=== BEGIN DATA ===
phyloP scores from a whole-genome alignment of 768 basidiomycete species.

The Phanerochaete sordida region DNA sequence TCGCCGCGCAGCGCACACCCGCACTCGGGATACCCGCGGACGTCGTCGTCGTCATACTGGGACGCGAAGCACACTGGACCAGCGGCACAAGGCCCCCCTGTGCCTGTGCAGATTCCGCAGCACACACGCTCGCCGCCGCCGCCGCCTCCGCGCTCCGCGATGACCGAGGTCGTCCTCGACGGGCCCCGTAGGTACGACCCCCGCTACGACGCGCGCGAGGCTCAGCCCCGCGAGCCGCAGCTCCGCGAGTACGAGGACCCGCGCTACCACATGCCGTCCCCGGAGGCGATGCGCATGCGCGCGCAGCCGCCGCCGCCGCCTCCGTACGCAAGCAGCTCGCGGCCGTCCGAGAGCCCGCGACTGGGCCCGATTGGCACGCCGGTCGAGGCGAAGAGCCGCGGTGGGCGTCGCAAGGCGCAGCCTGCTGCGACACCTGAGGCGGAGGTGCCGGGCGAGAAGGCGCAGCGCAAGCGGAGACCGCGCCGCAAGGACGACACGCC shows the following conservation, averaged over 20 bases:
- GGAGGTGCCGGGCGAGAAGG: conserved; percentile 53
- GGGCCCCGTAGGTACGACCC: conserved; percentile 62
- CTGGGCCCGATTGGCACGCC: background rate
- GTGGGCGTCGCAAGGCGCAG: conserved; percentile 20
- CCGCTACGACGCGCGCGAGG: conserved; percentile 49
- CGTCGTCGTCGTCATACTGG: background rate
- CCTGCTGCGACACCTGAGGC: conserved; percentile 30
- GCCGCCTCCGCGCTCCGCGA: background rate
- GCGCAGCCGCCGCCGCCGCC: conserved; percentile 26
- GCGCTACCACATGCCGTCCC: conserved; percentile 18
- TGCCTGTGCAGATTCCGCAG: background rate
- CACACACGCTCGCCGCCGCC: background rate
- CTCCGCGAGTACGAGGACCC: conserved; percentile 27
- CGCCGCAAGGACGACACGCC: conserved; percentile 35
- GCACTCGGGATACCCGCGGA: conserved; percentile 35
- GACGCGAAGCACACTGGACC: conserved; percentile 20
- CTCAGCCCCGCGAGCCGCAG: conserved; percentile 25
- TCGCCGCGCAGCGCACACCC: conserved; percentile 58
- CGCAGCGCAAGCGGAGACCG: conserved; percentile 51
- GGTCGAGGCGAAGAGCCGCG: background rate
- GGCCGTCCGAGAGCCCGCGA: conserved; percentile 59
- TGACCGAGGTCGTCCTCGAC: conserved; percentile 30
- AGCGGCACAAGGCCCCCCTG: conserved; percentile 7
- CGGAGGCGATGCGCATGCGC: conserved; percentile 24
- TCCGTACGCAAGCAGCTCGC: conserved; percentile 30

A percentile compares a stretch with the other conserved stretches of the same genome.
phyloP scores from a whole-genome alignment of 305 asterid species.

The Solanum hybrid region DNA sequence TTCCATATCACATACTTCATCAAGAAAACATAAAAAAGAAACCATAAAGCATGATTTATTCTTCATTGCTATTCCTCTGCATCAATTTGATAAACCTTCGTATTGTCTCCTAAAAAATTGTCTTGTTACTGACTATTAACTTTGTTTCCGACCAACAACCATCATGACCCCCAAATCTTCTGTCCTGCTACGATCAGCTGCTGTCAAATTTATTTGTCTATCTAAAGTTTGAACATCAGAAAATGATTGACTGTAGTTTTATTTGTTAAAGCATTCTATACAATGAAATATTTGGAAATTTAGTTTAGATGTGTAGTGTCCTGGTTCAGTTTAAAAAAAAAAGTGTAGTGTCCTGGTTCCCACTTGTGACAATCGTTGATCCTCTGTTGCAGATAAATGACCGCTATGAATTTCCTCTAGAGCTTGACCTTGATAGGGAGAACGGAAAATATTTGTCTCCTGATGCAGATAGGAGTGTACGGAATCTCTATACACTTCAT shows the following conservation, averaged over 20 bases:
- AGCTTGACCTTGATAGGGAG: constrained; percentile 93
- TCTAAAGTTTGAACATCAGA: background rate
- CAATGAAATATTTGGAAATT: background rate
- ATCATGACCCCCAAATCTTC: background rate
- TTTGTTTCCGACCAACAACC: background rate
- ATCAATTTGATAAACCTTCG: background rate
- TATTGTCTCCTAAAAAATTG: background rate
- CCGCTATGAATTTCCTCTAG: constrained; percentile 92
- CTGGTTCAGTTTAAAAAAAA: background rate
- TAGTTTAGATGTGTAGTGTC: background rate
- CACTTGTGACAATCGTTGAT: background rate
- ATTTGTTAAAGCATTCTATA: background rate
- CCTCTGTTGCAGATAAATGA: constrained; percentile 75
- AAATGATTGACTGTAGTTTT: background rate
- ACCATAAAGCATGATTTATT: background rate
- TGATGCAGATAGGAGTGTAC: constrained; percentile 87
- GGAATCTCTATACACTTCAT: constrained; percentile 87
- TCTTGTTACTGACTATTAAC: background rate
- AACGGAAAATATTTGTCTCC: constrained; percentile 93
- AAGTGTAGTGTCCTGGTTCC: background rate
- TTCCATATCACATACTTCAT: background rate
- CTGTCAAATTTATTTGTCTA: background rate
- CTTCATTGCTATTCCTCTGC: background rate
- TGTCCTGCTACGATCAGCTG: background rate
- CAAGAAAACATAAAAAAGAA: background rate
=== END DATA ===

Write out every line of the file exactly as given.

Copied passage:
phyloP scores from a whole-genome alignment of 768 basidiomycete species.

The Phanerochaete sordida region DNA sequence TCGCCGCGCAGCGCACACCCGCACTCGGGATACCCGCGGACGTCGTCGTCGTCATACTGGGACGCGAAGCACACTGGACCAGCGGCACAAGGCCCCCCTGTGCCTGTGCAGATTCCGCAGCACACACGCTCGCCGCCGCCGCCGCCTCCGCGCTCCGCGATGACCGAGGTCGTCCTCGACGGGCCCCGTAGGTACGACCCCCGCTACGACGCGCGCGAGGCTCAGCCCCGCGAGCCGCAGCTCCGCGAGTACGAGGACCCGCGCTACCACATGCCGTCCCCGGAGGCGATGCGCATGCGCGCGCAGCCGCCGCCGCCGCCTCCGTACGCAAGCAGCTCGCGGCCGTCCGAGAGCCCGCGACTGGGCCCGATTGGCACGCCGGTCGAGGCGAAGAGCCGCGGTGGGCGTCGCAAGGCGCAGCCTGCTGCGACACCTGAGGCGGAGGTGCCGGGCGAGAAGGCGCAGCGCAAGCGGAGACCGCGCCGCAAGGACGACACGCC shows the following conservation, averaged over 20 bases:
- GGAGGTGCCGGGCGAGAAGG: conserved; percentile 53
- GGGCCCCGTAGGTACGACCC: conserved; percentile 62
- CTGGGCCCGATTGGCACGCC: background rate
- GTGGGCGTCGCAAGGCGCAG: conserved; percentile 20
- CCGCTACGACGCGCGCGAGG: conserved; percentile 49
- CGTCGTCGTCGTCATACTGG: background rate
- CCTGCTGCGACACCTGAGGC: conserved; percentile 30
- GCCGCCTCCGCGCTCCGCGA: background rate
- GCGCAGCCGCCGCCGCCGCC: conserved; percentile 26
- GCGCTACCACATGCCGTCCC: conserved; percentile 18
- TGCCTGTGCAGATTCCGCAG: background rate
- CACACACGCTCGCCGCCGCC: background rate
- CTCCGCGAGTACGAGGACCC: conserved; percentile 27
- CGCCGCAAGGACGACACGCC: conserved; percentile 35
- GCACTCGGGATACCCGCGGA: conserved; percentile 35
- GACGCGAAGCACACTGGACC: conserved; percentile 20
- CTCAGCCCCGCGAGCCGCAG: conserved; percentile 25
- TCGCCGCGCAGCGCACACCC: conserved; percentile 58
- CGCAGCGCAAGCGGAGACCG: conserved; percentile 51
- GGTCGAGGCGAAGAGCCGCG: background rate
- GGCCGTCCGAGAGCCCGCGA: conserved; percentile 59
- TGACCGAGGTCGTCCTCGAC: conserved; percentile 30
- AGCGGCACAAGGCCCCCCTG: conserved; percentile 7
- CGGAGGCGATGCGCATGCGC: conserved; percentile 24
- TCCGTACGCAAGCAGCTCGC: conserved; percentile 30

A percentile compares a stretch with the other conserved stretches of the same genome.
phyloP scores from a whole-genome alignment of 305 asterid species.

The Solanum hybrid region DNA sequence TTCCATATCACATACTTCATCAAGAAAACATAAAAAAGAAACCATAAAGCATGATTTATTCTTCATTGCTATTCCTCTGCATCAATTTGATAAACCTTCGTATTGTCTCCTAAAAAATTGTCTTGTTACTGACTATTAACTTTGTTTCCGACCAACAACCATCATGACCCCCAAATCTTCTGTCCTGCTACGATCAGCTGCTGTCAAATTTATTTGTCTATCTAAAGTTTGAACATCAGAAAATGATTGACTGTAGTTTTATTTGTTAAAGCATTCTATACAATGAAATATTTGGAAATTTAGTTTAGATGTGTAGTGTCCTGGTTCAGTTTAAAAAAAAAAGTGTAGTGTCCTGGTTCCCACTTGTGACAATCGTTGATCCTCTGTTGCAGATAAATGACCGCTATGAATTTCCTCTAGAGCTTGACCTTGATAGGGAGAACGGAAAATATTTGTCTCCTGATGCAGATAGGAGTGTACGGAATCTCTATACACTTCAT shows the following conservation, averaged over 20 bases:
- AGCTTGACCTTGATAGGGAG: constrained; percentile 93
- TCTAAAGTTTGAACATCAGA: background rate
- CAATGAAATATTTGGAAATT: background rate
- ATCATGACCCCCAAATCTTC: background rate
- TTTGTTTCCGACCAACAACC: background rate
- ATCAATTTGATAAACCTTCG: background rate
- TATTGTCTCCTAAAAAATTG: background rate
- CCGCTATGAATTTCCTCTAG: constrained; percentile 92
- CTGGTTCAGTTTAAAAAAAA: background rate
- TAGTTTAGATGTGTAGTGTC: background rate
- CACTTGTGACAATCGTTGAT: background rate
- ATTTGTTAAAGCATTCTATA: background rate
- CCTCTGTTGCAGATAAATGA: constrained; percentile 75
- AAATGATTGACTGTAGTTTT: background rate
- ACCATAAAGCATGATTTATT: background rate
- TGATGCAGATAGGAGTGTAC: constrained; percentile 87
- GGAATCTCTATACACTTCAT: constrained; percentile 87
- TCTTGTTACTGACTATTAAC: background rate
- AACGGAAAATATTTGTCTCC: constrained; percentile 93
- AAGTGTAGTGTCCTGGTTCC: background rate
- TTCCATATCACATACTTCAT: background rate
- CTGTCAAATTTATTTGTCTA: background rate
- CTTCATTGCTATTCCTCTGC: background rate
- TGTCCTGCTACGATCAGCTG: background rate
- CAAGAAAACATAAAAAAGAA: background rate